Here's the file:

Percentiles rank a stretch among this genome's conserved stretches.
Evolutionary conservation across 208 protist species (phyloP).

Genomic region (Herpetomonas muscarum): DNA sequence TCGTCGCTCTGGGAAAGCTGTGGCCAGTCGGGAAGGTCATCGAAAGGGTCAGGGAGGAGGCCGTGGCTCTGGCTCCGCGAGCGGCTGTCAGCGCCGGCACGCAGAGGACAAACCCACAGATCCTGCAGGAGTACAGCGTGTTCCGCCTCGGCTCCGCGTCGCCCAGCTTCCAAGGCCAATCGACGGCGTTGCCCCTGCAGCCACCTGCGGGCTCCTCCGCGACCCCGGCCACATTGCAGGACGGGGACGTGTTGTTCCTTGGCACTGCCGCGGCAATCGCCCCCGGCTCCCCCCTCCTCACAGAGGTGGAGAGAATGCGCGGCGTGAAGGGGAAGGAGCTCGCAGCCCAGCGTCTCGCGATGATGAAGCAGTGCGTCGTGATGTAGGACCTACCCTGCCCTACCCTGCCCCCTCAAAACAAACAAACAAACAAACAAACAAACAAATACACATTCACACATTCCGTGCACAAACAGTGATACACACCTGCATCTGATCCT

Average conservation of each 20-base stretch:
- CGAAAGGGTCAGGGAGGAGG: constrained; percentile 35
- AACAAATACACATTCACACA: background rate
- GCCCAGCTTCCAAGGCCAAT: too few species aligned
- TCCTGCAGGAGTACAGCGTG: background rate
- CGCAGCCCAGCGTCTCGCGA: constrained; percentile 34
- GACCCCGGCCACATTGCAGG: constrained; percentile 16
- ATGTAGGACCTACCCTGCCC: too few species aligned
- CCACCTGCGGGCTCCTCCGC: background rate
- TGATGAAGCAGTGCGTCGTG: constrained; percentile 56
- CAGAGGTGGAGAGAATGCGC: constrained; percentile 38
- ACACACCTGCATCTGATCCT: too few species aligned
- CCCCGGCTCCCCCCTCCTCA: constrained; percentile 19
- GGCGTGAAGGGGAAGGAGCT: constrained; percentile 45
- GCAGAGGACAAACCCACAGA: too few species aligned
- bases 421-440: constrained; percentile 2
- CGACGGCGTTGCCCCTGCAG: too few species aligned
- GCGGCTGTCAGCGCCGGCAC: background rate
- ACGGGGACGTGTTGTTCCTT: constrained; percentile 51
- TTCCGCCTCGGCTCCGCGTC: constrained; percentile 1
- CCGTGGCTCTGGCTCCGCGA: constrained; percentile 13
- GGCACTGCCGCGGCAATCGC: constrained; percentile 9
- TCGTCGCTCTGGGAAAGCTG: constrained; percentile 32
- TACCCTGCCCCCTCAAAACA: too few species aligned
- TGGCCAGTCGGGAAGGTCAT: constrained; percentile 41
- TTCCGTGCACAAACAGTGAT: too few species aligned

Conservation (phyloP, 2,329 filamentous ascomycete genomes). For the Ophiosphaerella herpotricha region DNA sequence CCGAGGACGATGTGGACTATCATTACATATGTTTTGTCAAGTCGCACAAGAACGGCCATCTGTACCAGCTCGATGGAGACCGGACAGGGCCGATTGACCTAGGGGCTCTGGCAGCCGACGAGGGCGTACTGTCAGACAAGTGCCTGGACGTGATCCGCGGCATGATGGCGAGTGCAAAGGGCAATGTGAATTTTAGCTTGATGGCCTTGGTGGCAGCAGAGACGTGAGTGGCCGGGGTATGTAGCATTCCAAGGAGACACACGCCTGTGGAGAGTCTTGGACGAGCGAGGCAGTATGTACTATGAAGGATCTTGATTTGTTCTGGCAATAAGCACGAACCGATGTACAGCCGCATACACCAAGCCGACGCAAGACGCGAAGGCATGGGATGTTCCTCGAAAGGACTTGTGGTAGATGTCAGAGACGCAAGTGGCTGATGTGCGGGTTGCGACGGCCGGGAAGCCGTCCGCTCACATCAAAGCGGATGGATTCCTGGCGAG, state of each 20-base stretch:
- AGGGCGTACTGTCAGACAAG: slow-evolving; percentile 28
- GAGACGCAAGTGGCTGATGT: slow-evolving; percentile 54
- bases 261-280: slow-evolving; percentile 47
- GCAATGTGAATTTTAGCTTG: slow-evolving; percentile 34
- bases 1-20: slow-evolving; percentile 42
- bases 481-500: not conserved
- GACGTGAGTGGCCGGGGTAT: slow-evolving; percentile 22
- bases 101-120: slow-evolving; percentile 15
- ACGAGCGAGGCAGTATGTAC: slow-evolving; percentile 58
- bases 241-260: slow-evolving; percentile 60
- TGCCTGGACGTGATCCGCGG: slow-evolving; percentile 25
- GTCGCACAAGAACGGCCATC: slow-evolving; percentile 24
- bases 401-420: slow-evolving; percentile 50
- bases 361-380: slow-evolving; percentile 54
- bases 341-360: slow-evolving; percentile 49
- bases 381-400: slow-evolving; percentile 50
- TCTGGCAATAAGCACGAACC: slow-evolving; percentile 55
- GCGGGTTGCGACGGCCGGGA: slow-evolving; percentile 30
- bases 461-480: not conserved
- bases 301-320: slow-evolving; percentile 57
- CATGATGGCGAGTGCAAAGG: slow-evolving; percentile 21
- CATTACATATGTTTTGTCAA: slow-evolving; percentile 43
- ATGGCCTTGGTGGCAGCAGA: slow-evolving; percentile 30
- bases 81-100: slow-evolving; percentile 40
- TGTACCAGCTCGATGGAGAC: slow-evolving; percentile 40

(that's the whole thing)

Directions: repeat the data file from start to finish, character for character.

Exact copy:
Percentiles rank a stretch among this genome's conserved stretches.
Evolutionary conservation across 208 protist species (phyloP).

Genomic region (Herpetomonas muscarum): DNA sequence TCGTCGCTCTGGGAAAGCTGTGGCCAGTCGGGAAGGTCATCGAAAGGGTCAGGGAGGAGGCCGTGGCTCTGGCTCCGCGAGCGGCTGTCAGCGCCGGCACGCAGAGGACAAACCCACAGATCCTGCAGGAGTACAGCGTGTTCCGCCTCGGCTCCGCGTCGCCCAGCTTCCAAGGCCAATCGACGGCGTTGCCCCTGCAGCCACCTGCGGGCTCCTCCGCGACCCCGGCCACATTGCAGGACGGGGACGTGTTGTTCCTTGGCACTGCCGCGGCAATCGCCCCCGGCTCCCCCCTCCTCACAGAGGTGGAGAGAATGCGCGGCGTGAAGGGGAAGGAGCTCGCAGCCCAGCGTCTCGCGATGATGAAGCAGTGCGTCGTGATGTAGGACCTACCCTGCCCTACCCTGCCCCCTCAAAACAAACAAACAAACAAACAAACAAACAAATACACATTCACACATTCCGTGCACAAACAGTGATACACACCTGCATCTGATCCT

Average conservation of each 20-base stretch:
- CGAAAGGGTCAGGGAGGAGG: constrained; percentile 35
- AACAAATACACATTCACACA: background rate
- GCCCAGCTTCCAAGGCCAAT: too few species aligned
- TCCTGCAGGAGTACAGCGTG: background rate
- CGCAGCCCAGCGTCTCGCGA: constrained; percentile 34
- GACCCCGGCCACATTGCAGG: constrained; percentile 16
- ATGTAGGACCTACCCTGCCC: too few species aligned
- CCACCTGCGGGCTCCTCCGC: background rate
- TGATGAAGCAGTGCGTCGTG: constrained; percentile 56
- CAGAGGTGGAGAGAATGCGC: constrained; percentile 38
- ACACACCTGCATCTGATCCT: too few species aligned
- CCCCGGCTCCCCCCTCCTCA: constrained; percentile 19
- GGCGTGAAGGGGAAGGAGCT: constrained; percentile 45
- GCAGAGGACAAACCCACAGA: too few species aligned
- bases 421-440: constrained; percentile 2
- CGACGGCGTTGCCCCTGCAG: too few species aligned
- GCGGCTGTCAGCGCCGGCAC: background rate
- ACGGGGACGTGTTGTTCCTT: constrained; percentile 51
- TTCCGCCTCGGCTCCGCGTC: constrained; percentile 1
- CCGTGGCTCTGGCTCCGCGA: constrained; percentile 13
- GGCACTGCCGCGGCAATCGC: constrained; percentile 9
- TCGTCGCTCTGGGAAAGCTG: constrained; percentile 32
- TACCCTGCCCCCTCAAAACA: too few species aligned
- TGGCCAGTCGGGAAGGTCAT: constrained; percentile 41
- TTCCGTGCACAAACAGTGAT: too few species aligned

Conservation (phyloP, 2,329 filamentous ascomycete genomes). For the Ophiosphaerella herpotricha region DNA sequence CCGAGGACGATGTGGACTATCATTACATATGTTTTGTCAAGTCGCACAAGAACGGCCATCTGTACCAGCTCGATGGAGACCGGACAGGGCCGATTGACCTAGGGGCTCTGGCAGCCGACGAGGGCGTACTGTCAGACAAGTGCCTGGACGTGATCCGCGGCATGATGGCGAGTGCAAAGGGCAATGTGAATTTTAGCTTGATGGCCTTGGTGGCAGCAGAGACGTGAGTGGCCGGGGTATGTAGCATTCCAAGGAGACACACGCCTGTGGAGAGTCTTGGACGAGCGAGGCAGTATGTACTATGAAGGATCTTGATTTGTTCTGGCAATAAGCACGAACCGATGTACAGCCGCATACACCAAGCCGACGCAAGACGCGAAGGCATGGGATGTTCCTCGAAAGGACTTGTGGTAGATGTCAGAGACGCAAGTGGCTGATGTGCGGGTTGCGACGGCCGGGAAGCCGTCCGCTCACATCAAAGCGGATGGATTCCTGGCGAG, state of each 20-base stretch:
- AGGGCGTACTGTCAGACAAG: slow-evolving; percentile 28
- GAGACGCAAGTGGCTGATGT: slow-evolving; percentile 54
- bases 261-280: slow-evolving; percentile 47
- GCAATGTGAATTTTAGCTTG: slow-evolving; percentile 34
- bases 1-20: slow-evolving; percentile 42
- bases 481-500: not conserved
- GACGTGAGTGGCCGGGGTAT: slow-evolving; percentile 22
- bases 101-120: slow-evolving; percentile 15
- ACGAGCGAGGCAGTATGTAC: slow-evolving; percentile 58
- bases 241-260: slow-evolving; percentile 60
- TGCCTGGACGTGATCCGCGG: slow-evolving; percentile 25
- GTCGCACAAGAACGGCCATC: slow-evolving; percentile 24
- bases 401-420: slow-evolving; percentile 50
- bases 361-380: slow-evolving; percentile 54
- bases 341-360: slow-evolving; percentile 49
- bases 381-400: slow-evolving; percentile 50
- TCTGGCAATAAGCACGAACC: slow-evolving; percentile 55
- GCGGGTTGCGACGGCCGGGA: slow-evolving; percentile 30
- bases 461-480: not conserved
- bases 301-320: slow-evolving; percentile 57
- CATGATGGCGAGTGCAAAGG: slow-evolving; percentile 21
- CATTACATATGTTTTGTCAA: slow-evolving; percentile 43
- ATGGCCTTGGTGGCAGCAGA: slow-evolving; percentile 30
- bases 81-100: slow-evolving; percentile 40
- TGTACCAGCTCGATGGAGAC: slow-evolving; percentile 40